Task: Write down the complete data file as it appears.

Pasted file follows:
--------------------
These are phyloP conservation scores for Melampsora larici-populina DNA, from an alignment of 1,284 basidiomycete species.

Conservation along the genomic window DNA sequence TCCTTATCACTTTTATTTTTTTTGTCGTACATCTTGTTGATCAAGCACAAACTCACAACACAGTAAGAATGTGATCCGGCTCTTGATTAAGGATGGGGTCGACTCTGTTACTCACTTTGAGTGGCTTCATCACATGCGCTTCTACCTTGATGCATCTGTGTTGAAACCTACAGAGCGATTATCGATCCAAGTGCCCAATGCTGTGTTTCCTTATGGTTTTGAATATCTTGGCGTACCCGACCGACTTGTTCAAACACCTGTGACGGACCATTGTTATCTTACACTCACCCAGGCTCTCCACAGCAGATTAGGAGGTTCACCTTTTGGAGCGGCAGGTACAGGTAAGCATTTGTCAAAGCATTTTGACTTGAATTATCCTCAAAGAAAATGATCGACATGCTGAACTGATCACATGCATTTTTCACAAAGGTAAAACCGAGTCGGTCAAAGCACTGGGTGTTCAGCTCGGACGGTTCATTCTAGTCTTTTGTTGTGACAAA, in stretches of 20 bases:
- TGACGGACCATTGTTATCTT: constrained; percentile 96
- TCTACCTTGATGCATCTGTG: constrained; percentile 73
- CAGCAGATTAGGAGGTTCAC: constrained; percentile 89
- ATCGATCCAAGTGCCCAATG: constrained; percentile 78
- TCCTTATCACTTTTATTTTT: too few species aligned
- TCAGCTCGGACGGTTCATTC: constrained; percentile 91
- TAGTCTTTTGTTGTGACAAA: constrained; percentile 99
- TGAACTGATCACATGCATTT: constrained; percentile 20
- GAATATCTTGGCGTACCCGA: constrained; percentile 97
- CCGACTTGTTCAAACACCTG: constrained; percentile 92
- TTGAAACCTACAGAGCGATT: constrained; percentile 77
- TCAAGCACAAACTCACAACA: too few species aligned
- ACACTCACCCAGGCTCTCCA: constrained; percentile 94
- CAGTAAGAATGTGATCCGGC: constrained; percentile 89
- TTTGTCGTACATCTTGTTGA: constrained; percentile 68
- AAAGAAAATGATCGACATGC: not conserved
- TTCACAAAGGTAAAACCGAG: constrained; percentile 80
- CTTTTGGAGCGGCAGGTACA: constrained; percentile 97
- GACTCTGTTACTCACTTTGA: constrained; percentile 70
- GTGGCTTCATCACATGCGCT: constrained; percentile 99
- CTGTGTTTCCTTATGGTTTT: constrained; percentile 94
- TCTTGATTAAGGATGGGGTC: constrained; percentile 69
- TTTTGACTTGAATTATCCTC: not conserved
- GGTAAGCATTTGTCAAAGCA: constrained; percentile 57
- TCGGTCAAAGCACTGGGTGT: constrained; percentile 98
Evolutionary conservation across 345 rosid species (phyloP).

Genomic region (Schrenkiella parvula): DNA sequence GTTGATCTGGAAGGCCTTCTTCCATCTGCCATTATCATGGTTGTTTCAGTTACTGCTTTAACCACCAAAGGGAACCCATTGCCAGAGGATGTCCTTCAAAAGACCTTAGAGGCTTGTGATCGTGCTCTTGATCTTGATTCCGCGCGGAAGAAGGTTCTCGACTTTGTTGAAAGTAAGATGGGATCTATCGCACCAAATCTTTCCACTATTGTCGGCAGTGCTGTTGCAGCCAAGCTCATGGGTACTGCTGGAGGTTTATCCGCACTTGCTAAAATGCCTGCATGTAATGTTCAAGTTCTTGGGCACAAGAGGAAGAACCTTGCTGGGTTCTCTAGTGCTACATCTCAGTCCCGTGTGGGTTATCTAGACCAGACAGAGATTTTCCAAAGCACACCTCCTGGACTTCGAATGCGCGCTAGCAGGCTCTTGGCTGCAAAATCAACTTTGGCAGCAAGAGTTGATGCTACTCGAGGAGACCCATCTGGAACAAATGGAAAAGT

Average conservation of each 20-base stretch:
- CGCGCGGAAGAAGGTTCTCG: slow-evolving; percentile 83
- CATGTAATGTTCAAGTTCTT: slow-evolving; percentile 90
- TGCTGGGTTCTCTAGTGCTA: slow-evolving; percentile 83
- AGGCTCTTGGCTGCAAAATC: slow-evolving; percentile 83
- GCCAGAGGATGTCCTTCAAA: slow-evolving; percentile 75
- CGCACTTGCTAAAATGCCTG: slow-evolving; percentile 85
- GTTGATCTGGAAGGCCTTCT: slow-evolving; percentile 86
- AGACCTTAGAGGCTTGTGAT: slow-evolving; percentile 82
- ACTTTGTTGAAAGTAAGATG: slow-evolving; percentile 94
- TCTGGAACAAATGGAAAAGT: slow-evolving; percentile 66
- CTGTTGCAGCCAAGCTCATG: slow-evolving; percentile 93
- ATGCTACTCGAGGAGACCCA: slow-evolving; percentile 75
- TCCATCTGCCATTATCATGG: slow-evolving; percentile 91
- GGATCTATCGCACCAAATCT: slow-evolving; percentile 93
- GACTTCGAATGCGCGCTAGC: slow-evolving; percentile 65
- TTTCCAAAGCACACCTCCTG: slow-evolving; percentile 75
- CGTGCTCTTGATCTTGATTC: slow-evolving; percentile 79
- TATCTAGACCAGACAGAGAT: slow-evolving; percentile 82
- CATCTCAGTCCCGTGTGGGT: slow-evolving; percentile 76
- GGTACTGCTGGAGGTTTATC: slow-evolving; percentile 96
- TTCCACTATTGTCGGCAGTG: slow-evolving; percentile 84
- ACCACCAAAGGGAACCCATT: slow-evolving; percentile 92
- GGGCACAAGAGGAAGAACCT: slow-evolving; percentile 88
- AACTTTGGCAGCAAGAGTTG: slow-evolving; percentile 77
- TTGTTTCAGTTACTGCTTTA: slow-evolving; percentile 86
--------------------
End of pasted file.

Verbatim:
These are phyloP conservation scores for Melampsora larici-populina DNA, from an alignment of 1,284 basidiomycete species.

Conservation along the genomic window DNA sequence TCCTTATCACTTTTATTTTTTTTGTCGTACATCTTGTTGATCAAGCACAAACTCACAACACAGTAAGAATGTGATCCGGCTCTTGATTAAGGATGGGGTCGACTCTGTTACTCACTTTGAGTGGCTTCATCACATGCGCTTCTACCTTGATGCATCTGTGTTGAAACCTACAGAGCGATTATCGATCCAAGTGCCCAATGCTGTGTTTCCTTATGGTTTTGAATATCTTGGCGTACCCGACCGACTTGTTCAAACACCTGTGACGGACCATTGTTATCTTACACTCACCCAGGCTCTCCACAGCAGATTAGGAGGTTCACCTTTTGGAGCGGCAGGTACAGGTAAGCATTTGTCAAAGCATTTTGACTTGAATTATCCTCAAAGAAAATGATCGACATGCTGAACTGATCACATGCATTTTTCACAAAGGTAAAACCGAGTCGGTCAAAGCACTGGGTGTTCAGCTCGGACGGTTCATTCTAGTCTTTTGTTGTGACAAA, in stretches of 20 bases:
- TGACGGACCATTGTTATCTT: constrained; percentile 96
- TCTACCTTGATGCATCTGTG: constrained; percentile 73
- CAGCAGATTAGGAGGTTCAC: constrained; percentile 89
- ATCGATCCAAGTGCCCAATG: constrained; percentile 78
- TCCTTATCACTTTTATTTTT: too few species aligned
- TCAGCTCGGACGGTTCATTC: constrained; percentile 91
- TAGTCTTTTGTTGTGACAAA: constrained; percentile 99
- TGAACTGATCACATGCATTT: constrained; percentile 20
- GAATATCTTGGCGTACCCGA: constrained; percentile 97
- CCGACTTGTTCAAACACCTG: constrained; percentile 92
- TTGAAACCTACAGAGCGATT: constrained; percentile 77
- TCAAGCACAAACTCACAACA: too few species aligned
- ACACTCACCCAGGCTCTCCA: constrained; percentile 94
- CAGTAAGAATGTGATCCGGC: constrained; percentile 89
- TTTGTCGTACATCTTGTTGA: constrained; percentile 68
- AAAGAAAATGATCGACATGC: not conserved
- TTCACAAAGGTAAAACCGAG: constrained; percentile 80
- CTTTTGGAGCGGCAGGTACA: constrained; percentile 97
- GACTCTGTTACTCACTTTGA: constrained; percentile 70
- GTGGCTTCATCACATGCGCT: constrained; percentile 99
- CTGTGTTTCCTTATGGTTTT: constrained; percentile 94
- TCTTGATTAAGGATGGGGTC: constrained; percentile 69
- TTTTGACTTGAATTATCCTC: not conserved
- GGTAAGCATTTGTCAAAGCA: constrained; percentile 57
- TCGGTCAAAGCACTGGGTGT: constrained; percentile 98
Evolutionary conservation across 345 rosid species (phyloP).

Genomic region (Schrenkiella parvula): DNA sequence GTTGATCTGGAAGGCCTTCTTCCATCTGCCATTATCATGGTTGTTTCAGTTACTGCTTTAACCACCAAAGGGAACCCATTGCCAGAGGATGTCCTTCAAAAGACCTTAGAGGCTTGTGATCGTGCTCTTGATCTTGATTCCGCGCGGAAGAAGGTTCTCGACTTTGTTGAAAGTAAGATGGGATCTATCGCACCAAATCTTTCCACTATTGTCGGCAGTGCTGTTGCAGCCAAGCTCATGGGTACTGCTGGAGGTTTATCCGCACTTGCTAAAATGCCTGCATGTAATGTTCAAGTTCTTGGGCACAAGAGGAAGAACCTTGCTGGGTTCTCTAGTGCTACATCTCAGTCCCGTGTGGGTTATCTAGACCAGACAGAGATTTTCCAAAGCACACCTCCTGGACTTCGAATGCGCGCTAGCAGGCTCTTGGCTGCAAAATCAACTTTGGCAGCAAGAGTTGATGCTACTCGAGGAGACCCATCTGGAACAAATGGAAAAGT

Average conservation of each 20-base stretch:
- CGCGCGGAAGAAGGTTCTCG: slow-evolving; percentile 83
- CATGTAATGTTCAAGTTCTT: slow-evolving; percentile 90
- TGCTGGGTTCTCTAGTGCTA: slow-evolving; percentile 83
- AGGCTCTTGGCTGCAAAATC: slow-evolving; percentile 83
- GCCAGAGGATGTCCTTCAAA: slow-evolving; percentile 75
- CGCACTTGCTAAAATGCCTG: slow-evolving; percentile 85
- GTTGATCTGGAAGGCCTTCT: slow-evolving; percentile 86
- AGACCTTAGAGGCTTGTGAT: slow-evolving; percentile 82
- ACTTTGTTGAAAGTAAGATG: slow-evolving; percentile 94
- TCTGGAACAAATGGAAAAGT: slow-evolving; percentile 66
- CTGTTGCAGCCAAGCTCATG: slow-evolving; percentile 93
- ATGCTACTCGAGGAGACCCA: slow-evolving; percentile 75
- TCCATCTGCCATTATCATGG: slow-evolving; percentile 91
- GGATCTATCGCACCAAATCT: slow-evolving; percentile 93
- GACTTCGAATGCGCGCTAGC: slow-evolving; percentile 65
- TTTCCAAAGCACACCTCCTG: slow-evolving; percentile 75
- CGTGCTCTTGATCTTGATTC: slow-evolving; percentile 79
- TATCTAGACCAGACAGAGAT: slow-evolving; percentile 82
- CATCTCAGTCCCGTGTGGGT: slow-evolving; percentile 76
- GGTACTGCTGGAGGTTTATC: slow-evolving; percentile 96
- TTCCACTATTGTCGGCAGTG: slow-evolving; percentile 84
- ACCACCAAAGGGAACCCATT: slow-evolving; percentile 92
- GGGCACAAGAGGAAGAACCT: slow-evolving; percentile 88
- AACTTTGGCAGCAAGAGTTG: slow-evolving; percentile 77
- TTGTTTCAGTTACTGCTTTA: slow-evolving; percentile 86